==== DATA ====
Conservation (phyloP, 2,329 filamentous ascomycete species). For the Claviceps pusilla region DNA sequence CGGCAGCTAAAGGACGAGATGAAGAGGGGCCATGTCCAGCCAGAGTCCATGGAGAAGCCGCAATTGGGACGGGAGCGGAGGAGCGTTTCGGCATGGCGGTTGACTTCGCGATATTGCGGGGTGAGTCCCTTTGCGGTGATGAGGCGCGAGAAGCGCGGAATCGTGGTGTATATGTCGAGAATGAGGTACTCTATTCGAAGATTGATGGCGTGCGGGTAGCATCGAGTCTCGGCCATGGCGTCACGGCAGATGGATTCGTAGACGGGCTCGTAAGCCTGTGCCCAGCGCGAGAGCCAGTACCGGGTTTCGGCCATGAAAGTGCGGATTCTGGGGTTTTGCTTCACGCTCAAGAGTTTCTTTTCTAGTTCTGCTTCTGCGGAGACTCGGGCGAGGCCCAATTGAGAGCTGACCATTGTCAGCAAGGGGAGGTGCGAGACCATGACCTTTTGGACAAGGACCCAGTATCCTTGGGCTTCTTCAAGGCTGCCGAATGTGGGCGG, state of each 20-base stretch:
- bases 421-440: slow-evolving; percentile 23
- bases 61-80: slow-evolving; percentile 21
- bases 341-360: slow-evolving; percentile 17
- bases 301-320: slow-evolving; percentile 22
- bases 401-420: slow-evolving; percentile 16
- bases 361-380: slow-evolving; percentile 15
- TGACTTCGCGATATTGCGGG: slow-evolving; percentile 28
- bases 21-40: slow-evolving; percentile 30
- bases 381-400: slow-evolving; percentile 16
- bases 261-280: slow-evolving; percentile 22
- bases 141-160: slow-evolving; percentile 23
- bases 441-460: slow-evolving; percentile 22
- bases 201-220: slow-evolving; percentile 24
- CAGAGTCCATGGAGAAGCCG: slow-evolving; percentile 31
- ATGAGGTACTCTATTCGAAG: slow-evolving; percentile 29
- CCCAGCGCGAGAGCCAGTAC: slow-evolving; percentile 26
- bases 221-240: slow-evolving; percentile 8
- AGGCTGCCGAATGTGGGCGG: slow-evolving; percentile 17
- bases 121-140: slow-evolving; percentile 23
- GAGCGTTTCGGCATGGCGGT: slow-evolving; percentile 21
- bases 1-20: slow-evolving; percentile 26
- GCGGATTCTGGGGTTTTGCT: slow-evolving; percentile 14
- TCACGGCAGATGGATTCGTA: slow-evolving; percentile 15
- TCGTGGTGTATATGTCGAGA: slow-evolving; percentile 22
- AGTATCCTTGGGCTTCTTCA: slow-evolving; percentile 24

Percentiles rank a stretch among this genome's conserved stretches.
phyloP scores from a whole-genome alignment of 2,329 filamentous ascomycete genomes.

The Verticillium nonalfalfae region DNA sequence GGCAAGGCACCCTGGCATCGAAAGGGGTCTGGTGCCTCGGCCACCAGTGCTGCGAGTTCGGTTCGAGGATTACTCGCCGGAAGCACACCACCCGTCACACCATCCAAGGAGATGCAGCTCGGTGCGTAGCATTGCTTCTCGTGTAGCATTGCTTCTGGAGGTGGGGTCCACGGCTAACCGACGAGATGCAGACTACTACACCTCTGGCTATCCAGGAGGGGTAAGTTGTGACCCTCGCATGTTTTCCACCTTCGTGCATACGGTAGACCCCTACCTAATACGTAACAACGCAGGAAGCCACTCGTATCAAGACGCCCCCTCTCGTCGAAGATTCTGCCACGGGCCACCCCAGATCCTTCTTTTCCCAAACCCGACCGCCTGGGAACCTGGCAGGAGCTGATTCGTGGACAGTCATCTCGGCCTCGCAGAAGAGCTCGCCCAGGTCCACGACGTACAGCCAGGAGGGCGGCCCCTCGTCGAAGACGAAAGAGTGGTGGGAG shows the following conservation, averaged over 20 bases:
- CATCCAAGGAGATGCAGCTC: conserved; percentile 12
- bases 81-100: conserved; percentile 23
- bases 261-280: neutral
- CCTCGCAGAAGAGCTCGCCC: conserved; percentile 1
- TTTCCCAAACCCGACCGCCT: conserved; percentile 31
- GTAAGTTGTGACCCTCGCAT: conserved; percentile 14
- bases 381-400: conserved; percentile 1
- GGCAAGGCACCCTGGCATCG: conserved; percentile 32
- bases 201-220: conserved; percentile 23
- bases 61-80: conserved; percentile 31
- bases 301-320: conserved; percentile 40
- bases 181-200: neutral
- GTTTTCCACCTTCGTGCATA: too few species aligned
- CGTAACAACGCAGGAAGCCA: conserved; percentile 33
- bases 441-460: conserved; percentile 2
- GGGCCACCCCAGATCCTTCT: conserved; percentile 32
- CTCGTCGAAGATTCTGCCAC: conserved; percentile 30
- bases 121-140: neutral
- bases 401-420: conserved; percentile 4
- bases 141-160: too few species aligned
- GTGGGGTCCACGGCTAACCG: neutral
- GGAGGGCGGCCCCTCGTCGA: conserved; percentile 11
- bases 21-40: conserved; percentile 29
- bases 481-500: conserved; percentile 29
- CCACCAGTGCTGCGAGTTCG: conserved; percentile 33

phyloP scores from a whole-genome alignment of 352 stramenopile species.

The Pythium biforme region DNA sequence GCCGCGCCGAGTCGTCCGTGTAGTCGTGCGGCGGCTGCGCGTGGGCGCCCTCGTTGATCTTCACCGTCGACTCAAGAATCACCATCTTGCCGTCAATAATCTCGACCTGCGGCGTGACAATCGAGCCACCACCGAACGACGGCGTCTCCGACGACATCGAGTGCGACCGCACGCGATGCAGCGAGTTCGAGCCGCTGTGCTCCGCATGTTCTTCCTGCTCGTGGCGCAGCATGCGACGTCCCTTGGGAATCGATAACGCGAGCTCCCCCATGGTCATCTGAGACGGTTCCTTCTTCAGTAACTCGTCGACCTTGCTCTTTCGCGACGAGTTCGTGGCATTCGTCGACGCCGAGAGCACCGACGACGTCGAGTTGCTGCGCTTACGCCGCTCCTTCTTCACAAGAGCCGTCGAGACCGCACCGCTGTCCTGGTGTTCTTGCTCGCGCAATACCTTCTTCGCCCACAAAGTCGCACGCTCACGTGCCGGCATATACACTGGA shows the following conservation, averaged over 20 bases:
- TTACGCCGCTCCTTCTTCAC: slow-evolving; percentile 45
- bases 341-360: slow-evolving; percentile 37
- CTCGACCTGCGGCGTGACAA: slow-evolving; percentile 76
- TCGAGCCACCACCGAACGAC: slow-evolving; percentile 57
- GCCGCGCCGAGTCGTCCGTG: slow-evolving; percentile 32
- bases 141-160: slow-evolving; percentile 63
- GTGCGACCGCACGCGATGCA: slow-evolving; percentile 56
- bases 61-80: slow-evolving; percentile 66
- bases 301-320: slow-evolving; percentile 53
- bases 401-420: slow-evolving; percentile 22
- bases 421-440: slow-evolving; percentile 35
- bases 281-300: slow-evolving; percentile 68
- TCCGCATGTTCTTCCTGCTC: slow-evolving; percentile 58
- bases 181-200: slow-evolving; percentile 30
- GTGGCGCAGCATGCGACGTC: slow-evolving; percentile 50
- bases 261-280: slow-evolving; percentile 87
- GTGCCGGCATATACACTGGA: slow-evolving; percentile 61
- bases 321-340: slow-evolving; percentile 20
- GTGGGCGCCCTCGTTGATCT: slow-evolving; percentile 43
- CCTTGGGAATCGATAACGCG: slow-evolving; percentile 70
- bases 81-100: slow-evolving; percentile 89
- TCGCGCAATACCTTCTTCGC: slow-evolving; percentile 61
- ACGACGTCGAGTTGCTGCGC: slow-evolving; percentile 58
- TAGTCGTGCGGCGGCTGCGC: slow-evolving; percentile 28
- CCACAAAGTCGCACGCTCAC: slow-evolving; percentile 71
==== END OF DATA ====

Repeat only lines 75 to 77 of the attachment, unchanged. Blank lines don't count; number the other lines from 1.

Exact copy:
- GTGGGCGCCCTCGTTGATCT: slow-evolving; percentile 43
- CCTTGGGAATCGATAACGCG: slow-evolving; percentile 70
- bases 81-100: slow-evolving; percentile 89